Now, the agency is under fire again for ignoring state rules and allowing recipients of its energy tax credits to resell them at firesale prices. Three top managers resigned recently, including the governor's energy advisor and the agency's chief financial officer. Utilities recently sued, claiming the agency was illegally manipulating annual assessments on energy companies to backfill its budget.
Principle Power, a Seattle-based company, needs a guaranteed stream of money from Oregon ratepayers to move forward with an offshore wind project.
The board voted 3-0 against the application and found Wheatridge failed “to provide adequate evidence to comply with Umatilla County and state of Oregon standards” and the “application does not comply with relevant state law standards and should be denied.”
The government's Energy Information Administration detailed the findings earlier this month in a study that showed falling wind energy production in California, Oregon and Washington state — typically known as a bastion for clean energy development. The agency didn't say how the wind energy slump would affect the electric grid, but it did say it could hinder wind farms from taking advantage of a key federal tax subsidy and harm their economic viability. Clean energy companies rely on the subsidy to fund projects. ...Even small changes in wind speed can dramatically reduce electricity output from wind turbines.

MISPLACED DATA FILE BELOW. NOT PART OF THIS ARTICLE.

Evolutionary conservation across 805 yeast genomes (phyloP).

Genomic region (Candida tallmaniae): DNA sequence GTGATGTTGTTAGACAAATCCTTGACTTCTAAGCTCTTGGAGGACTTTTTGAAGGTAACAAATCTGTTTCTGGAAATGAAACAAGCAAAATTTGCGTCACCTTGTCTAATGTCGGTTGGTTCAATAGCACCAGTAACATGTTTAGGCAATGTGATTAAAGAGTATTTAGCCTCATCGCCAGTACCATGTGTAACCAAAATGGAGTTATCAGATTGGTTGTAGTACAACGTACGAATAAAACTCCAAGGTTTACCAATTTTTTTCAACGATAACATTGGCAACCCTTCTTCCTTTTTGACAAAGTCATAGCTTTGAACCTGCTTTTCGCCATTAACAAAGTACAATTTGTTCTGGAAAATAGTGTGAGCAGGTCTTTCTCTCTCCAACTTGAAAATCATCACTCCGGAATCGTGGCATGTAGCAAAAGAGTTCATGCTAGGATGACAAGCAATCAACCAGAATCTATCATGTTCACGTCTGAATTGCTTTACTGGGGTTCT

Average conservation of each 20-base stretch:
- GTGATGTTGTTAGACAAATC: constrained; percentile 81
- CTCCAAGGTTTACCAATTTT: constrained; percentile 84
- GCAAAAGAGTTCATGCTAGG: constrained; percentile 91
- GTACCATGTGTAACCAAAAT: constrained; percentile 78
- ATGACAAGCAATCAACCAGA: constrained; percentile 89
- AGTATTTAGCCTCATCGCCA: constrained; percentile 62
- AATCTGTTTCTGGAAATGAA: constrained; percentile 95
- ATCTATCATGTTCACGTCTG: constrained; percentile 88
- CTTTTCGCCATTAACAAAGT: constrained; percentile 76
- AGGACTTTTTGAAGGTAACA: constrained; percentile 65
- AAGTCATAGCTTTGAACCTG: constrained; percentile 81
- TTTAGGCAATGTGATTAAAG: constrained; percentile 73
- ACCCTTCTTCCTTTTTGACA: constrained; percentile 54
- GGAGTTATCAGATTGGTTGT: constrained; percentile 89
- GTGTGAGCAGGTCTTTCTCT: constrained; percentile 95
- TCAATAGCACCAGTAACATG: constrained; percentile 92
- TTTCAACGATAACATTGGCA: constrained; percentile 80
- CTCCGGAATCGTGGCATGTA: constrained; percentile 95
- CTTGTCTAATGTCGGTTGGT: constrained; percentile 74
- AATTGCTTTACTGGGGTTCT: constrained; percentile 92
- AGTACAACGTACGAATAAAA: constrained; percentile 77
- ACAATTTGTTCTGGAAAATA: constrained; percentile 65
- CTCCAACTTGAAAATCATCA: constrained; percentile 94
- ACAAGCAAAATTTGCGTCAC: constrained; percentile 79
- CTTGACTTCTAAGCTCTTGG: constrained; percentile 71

Jerry Rietmann, co-owner of the Ione-based Wheatridge Wind Energy, said the plan would make best use of both energy corridors to meet the region’s power needs. The route along the east side of Bombing Range Road could also become a singular site for new wind energy transmission, Rietmann said. Wheatridge Wind Energy is proposing a 500-megwatt wind farm in southern Morrow and Umatilla counties.
The extent of the investigation is unclear, but a senior auditor from the secretary of state’s office recently requested more than 70 pages of records on privately brokered sales of Oregon business energy tax credits from 2013.
An Oregon wind farm sued Portland General Electric Co., demanding that it buy the wind power on a schedule approved by the Federal Energy Regulatory Commission.
A bill in the Oregon Legislature’s current session would have required the state’s two big investor-owned utilities, Pacific Power and Portland General Electric, to buy WindFloat’s ouput, with the above-market costs flowing through to ratepayers. But the utilities wanted no part of it and the bill went nowhere. The DOE has said developers can’t continue on the funding track without a power off-take agreement, and all three projects are facing an end-of-July deadline to report on their progress.
A year ago, the feds whittled their way from seven proposed projects, each of which had received $4 million in design and planning support, to a trio that would get as much as $47 million apiece to help fund construction. The goal was to have the projects up and running in 2017, but all three – Fishermen’s Energy in New Jersey, Dominion Virginia Power’s VOWTAP and now WindFloat – are facing potentially fatal cost-related challenges.